DNA damage is particularly harmful because it can cause genetic mutations and cancer. The three main types of skin cancer are basal-cell carcinoma, squamous-cell carcinoma, and the dread malignant melanoma, one of the most aggressive, fast-developing cancers known. Almost all cases are linked to sun exposure, so it really pays to protect yourself in this regard - not just with sunscreen but also with topical antioxidants, such as vitamins C and E.

Skin Needs Antioxidants on the Outside

But how much antioxidant is enough? Is that even the right question? When you're fed up with something, you say, "Enough is enough!" But where vital nutrients are concerned, enough is not enough, because what we really want is the optimal amount, not just enough to get by on. There can be a big difference between those two. For most of our cells, most of the time, we can probably get an optimal amount of antioxidants from a good, healthy diet supplemented by a good multivitamin/multimineral/multiantioxidant formulation. (These amounts greatly exceed the government's recommended daily intakes in most cases, because those values are set rather low - they're designed not to provide optimal health but merely to prevent deficiency diseases.)

Even when we get an optimal amount of antioxidants internally, however, the question remains: what about our skin, the only organ (not counting our eyes) exposed to the powerful, and mostly harmful, influence of the sun's ultraviolet (UV) rays? If we're out a lot, exposed to the sun, our skin may need more help than it's getting from the inside, so it's prudent to give it some extra help from the outside, with an antioxidant-enriched skin-care lotion designed to inhibit photoaging, the aging of skin caused by sunlight.2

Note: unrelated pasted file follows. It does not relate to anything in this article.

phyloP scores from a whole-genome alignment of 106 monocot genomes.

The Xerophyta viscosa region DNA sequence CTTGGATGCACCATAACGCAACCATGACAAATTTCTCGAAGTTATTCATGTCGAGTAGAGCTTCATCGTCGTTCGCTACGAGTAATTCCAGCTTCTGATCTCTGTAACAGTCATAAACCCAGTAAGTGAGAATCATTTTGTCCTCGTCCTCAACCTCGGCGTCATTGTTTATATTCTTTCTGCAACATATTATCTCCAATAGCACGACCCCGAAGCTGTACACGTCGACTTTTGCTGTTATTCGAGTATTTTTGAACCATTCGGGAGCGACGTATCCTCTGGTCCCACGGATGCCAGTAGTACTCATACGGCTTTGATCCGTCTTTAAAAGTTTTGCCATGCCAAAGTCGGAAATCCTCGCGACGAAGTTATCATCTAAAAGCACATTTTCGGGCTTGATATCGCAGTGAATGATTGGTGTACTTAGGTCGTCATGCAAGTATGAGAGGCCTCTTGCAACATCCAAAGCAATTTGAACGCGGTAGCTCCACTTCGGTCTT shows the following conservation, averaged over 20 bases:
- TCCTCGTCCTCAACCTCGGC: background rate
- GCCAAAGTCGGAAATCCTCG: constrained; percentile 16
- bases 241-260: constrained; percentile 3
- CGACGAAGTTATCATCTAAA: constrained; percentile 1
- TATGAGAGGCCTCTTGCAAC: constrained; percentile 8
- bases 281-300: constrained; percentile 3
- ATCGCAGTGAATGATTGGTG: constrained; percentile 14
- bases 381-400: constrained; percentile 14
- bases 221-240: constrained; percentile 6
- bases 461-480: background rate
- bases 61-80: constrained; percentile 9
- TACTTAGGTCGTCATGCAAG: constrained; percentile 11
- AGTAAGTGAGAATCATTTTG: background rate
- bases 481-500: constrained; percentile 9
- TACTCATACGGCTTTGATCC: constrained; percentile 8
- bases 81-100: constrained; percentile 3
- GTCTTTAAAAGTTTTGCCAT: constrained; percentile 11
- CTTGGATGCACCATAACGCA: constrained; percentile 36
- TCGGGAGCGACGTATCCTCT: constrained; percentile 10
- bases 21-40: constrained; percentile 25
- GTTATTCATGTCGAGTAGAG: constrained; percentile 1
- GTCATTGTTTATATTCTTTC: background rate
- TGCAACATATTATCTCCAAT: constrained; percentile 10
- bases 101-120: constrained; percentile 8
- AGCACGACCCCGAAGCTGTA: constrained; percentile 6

In fact, Dr. Lester Packer, the renowned antioxidant researcher who directs the Packer Laboratory at the University of California at Berkeley, says (without undue modesty),3

The Packer Lab is the world's leading research center on antioxidants and skin. From our research, we have learned that it is as important to replenish antioxidants on the outside as it is on the inside.

Vitamin A Is Not an Antioxidant - Or Is It?

If you're knowledgeable about the benefits of certain vitamins for skin health, you may be wondering why we haven't said anything about vitamin A. Vitamin A, after all, is well known as a vital skin nutrient with proven benefits, particularly in the prevention of skin cancer (and other cancers as well). Furthermore, vitamin A is known to be beneficial in treating skin disorders such as acne, dry skin, eczema, rosacea, and psoriasis. In addition, this vitamin is crucial for good vision and for maintaining a healthy immune system, and it helps fight infections, including those caused by wounds or burns on the skin.

All that being true, it hardly matters whether vitamin A has antioxidant activity or not - although it would be nice if it did. And there is reason to think that it might, despite a lack of evidence for this in actual human beings. In laboratory experiments, scientists have found strong antioxidant activity in vitamin A - or, more precisely, in certain precursor compounds, called carotenoids, that are ordinarily taken in place of vitamin A itself.

The fact that this antioxidant activity has not been observed in humans, however, demonstrates the folly of assuming, without hard evidence, that what works in a cell culture in the lab will work in the infinitely more complex environment of the human body. But as we said, it hardly matters in this case, because we already know that vitamin A, whether antioxidant or not, is very good for your skin.

The Sun Depletes Skin Antioxidants

It should probably go without saying that external antioxidant protection must be in place before exposure to the sun, whose action in generating reactive oxygen species in the skin occurs rapidly. Taking antioxidant supplements (in either capsule or lotion form) after exposure will do little good, except to replenish the supplies that were used up in neutralizing the ROS produced during the exposure.

The importance of having abundant antioxidants in the skin before exposure to the sun is underscored by the observation that solar UV radiation rapidly depletes the levels of antioxidants - particularly vitamin E - in the skin.4 And the levels of vitamin E in healthy, untreated human skin show a strong gradient in the stratum corneum to begin with, with the lowest levels occurring at the surface and the highest levels in the deepest layer. A similar effect is seen with vitamin C, where the levels at the deepest layer are 10 times higher than at the surface - but still anywhere from 10 to 100 times lower than in the basal cell layer below the stratum corneum.